Of course, a designer has no control over the properties of skin; however, they can manipulate the profusion index (PI) through the system design. PI refers to the ratio between the AC and DC parts of the PPG signal. Chen elaborated to his audience that PI can be maximized within the mechanical design of devices such as wearables.

To illustrate, a wearable could be made less susceptible to the effects of non-significant movement through the use of multiple LEDs or photodetectors. In addition to this, the effects of movement could also be minimized by utilizing a patch or in-ear design, rather than a watch format.

Examining heart rate or PPG signals through machine learning offers an additional method to learn more about, and subsequently account for, the noise in the system.

Use of multiple optical sensors can also offer benefits. Chen noted that ICs should consider a number of factors when appraising optical sensors. LED driver noise and linearity are key areas to note on the transmit path, as any noise in the LED power signal would have an impact on the power of the LED signal.

On the other hand, ambient light cancellation, a high signal-to-noise ratio and a wide signal range must be considered when examining the receive path. Chen explained that Maxim’s ambient light cancellation is signification due to its dual approach:

  1. Analog coarse cancellation. This is where ambient light levels are detected while the LED is switched off, and then subtracted from the photodetector output ahead of sampling for the PPG signal. A coarse DC signal is also withdrawn before sampling, in order to avoid saturating the converter.
  2. Digital fine cancellation. This is where the LED is off and residual DC, AC and 1/F noise are withdrawn when sampling.

Chen then elaborated on the continuing advancements of optical sensing, noting how each generation of devices developed offers improved levels of power consumption. With lower power use comes the capacity for features such as sensor fusion.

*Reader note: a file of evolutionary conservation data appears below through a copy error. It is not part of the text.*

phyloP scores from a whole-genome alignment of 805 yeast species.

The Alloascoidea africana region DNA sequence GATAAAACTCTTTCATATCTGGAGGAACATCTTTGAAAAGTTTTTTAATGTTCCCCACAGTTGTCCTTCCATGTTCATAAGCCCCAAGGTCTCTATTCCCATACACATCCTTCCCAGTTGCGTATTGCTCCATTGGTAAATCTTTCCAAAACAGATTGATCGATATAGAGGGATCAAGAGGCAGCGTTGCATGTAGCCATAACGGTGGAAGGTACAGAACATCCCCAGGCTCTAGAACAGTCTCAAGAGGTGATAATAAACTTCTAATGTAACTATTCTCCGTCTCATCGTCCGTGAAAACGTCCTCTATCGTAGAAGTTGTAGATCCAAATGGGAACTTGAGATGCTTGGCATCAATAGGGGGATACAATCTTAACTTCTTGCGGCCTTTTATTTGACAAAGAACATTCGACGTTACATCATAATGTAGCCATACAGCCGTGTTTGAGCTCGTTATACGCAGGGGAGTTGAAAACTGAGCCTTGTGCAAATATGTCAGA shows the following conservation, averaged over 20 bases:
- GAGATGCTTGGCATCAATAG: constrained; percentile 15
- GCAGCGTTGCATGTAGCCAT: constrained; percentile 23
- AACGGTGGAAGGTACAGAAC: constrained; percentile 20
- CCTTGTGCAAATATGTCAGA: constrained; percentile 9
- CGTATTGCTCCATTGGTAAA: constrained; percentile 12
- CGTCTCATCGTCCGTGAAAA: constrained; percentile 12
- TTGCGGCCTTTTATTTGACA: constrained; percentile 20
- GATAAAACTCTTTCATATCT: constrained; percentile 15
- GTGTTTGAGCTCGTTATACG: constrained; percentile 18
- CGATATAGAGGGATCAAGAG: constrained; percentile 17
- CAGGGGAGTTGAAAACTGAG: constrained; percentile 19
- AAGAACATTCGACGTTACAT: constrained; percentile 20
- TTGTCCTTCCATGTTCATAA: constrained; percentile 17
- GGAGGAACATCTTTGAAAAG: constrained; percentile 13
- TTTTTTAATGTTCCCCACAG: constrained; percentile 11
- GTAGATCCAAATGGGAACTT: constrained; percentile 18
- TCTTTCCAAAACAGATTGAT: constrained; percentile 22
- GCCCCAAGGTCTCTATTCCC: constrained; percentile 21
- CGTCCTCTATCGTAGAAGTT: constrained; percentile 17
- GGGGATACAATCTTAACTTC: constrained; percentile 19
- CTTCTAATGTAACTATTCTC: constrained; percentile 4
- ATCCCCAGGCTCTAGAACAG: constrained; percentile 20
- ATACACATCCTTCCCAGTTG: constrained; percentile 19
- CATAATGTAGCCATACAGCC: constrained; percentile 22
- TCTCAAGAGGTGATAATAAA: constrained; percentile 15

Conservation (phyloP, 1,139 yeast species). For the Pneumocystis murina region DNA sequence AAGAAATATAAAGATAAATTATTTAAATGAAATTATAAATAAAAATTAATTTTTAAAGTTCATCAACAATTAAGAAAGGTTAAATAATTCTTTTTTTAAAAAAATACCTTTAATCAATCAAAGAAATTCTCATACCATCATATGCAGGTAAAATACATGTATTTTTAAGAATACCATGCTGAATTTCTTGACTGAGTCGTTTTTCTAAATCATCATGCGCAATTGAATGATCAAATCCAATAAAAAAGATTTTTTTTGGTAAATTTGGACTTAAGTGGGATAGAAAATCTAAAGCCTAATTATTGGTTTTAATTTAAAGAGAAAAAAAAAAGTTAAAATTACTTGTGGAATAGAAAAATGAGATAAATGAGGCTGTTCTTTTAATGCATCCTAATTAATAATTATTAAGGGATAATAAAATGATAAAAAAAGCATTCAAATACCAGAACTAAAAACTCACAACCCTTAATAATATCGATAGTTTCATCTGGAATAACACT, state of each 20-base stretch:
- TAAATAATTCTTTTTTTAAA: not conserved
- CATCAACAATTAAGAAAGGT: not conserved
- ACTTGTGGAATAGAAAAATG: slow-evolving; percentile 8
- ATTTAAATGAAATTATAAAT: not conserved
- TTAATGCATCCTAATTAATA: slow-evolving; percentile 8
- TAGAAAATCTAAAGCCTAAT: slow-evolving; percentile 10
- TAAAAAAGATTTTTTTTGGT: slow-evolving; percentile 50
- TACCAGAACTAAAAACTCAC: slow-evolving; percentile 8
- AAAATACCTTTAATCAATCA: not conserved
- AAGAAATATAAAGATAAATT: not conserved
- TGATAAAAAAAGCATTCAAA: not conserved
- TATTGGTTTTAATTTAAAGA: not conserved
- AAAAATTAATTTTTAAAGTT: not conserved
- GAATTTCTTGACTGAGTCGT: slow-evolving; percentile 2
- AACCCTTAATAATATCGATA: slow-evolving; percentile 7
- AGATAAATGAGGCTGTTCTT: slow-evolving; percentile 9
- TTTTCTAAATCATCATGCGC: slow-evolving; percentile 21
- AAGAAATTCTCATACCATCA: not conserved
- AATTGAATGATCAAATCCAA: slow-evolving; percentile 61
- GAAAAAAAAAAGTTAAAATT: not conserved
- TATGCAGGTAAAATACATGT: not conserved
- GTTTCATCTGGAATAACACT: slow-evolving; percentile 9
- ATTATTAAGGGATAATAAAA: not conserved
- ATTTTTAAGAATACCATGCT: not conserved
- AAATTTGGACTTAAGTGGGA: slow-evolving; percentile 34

"When we look at sensor fusion, there are a couple of ideas to bring up. Wearable sensors can be used to monitor, let's say heartbeat or blood pressure, or they can be used to provide a continuous set of information for the user," Chen stated, noting that both uses are acceptable, but require greatly different levels of power.

Information to Empower a Healthier World

To close his talk, Chen discussed the non-visible nature of our greatest technology, noting how we have come to view the vastly complex system of weather prediction technology, which requires a great number of sensors, as a simple set of data informing us how best to dress on that day.

He expanded on his hopes to see wearable sensors used to improve human life in this way, creating a system in which we could develop wearable wellness sensors which could interact with. For example, Alexa, your running app, or other health applications; allowing us to use health data as practical information on which we can act, in the same way we would a weather report.

Chen finished his talk by inviting his audience to consider what types of innovation they would want to work on together, and how next steps could be taken collaboratively. It is clear to see that enriched data on our health and wellness could be beneficial to all.

This information has been sourced, reviewed and adapted from materials provided by Maxim Integrated.

For more information on this source, please visit Maxim Integrated.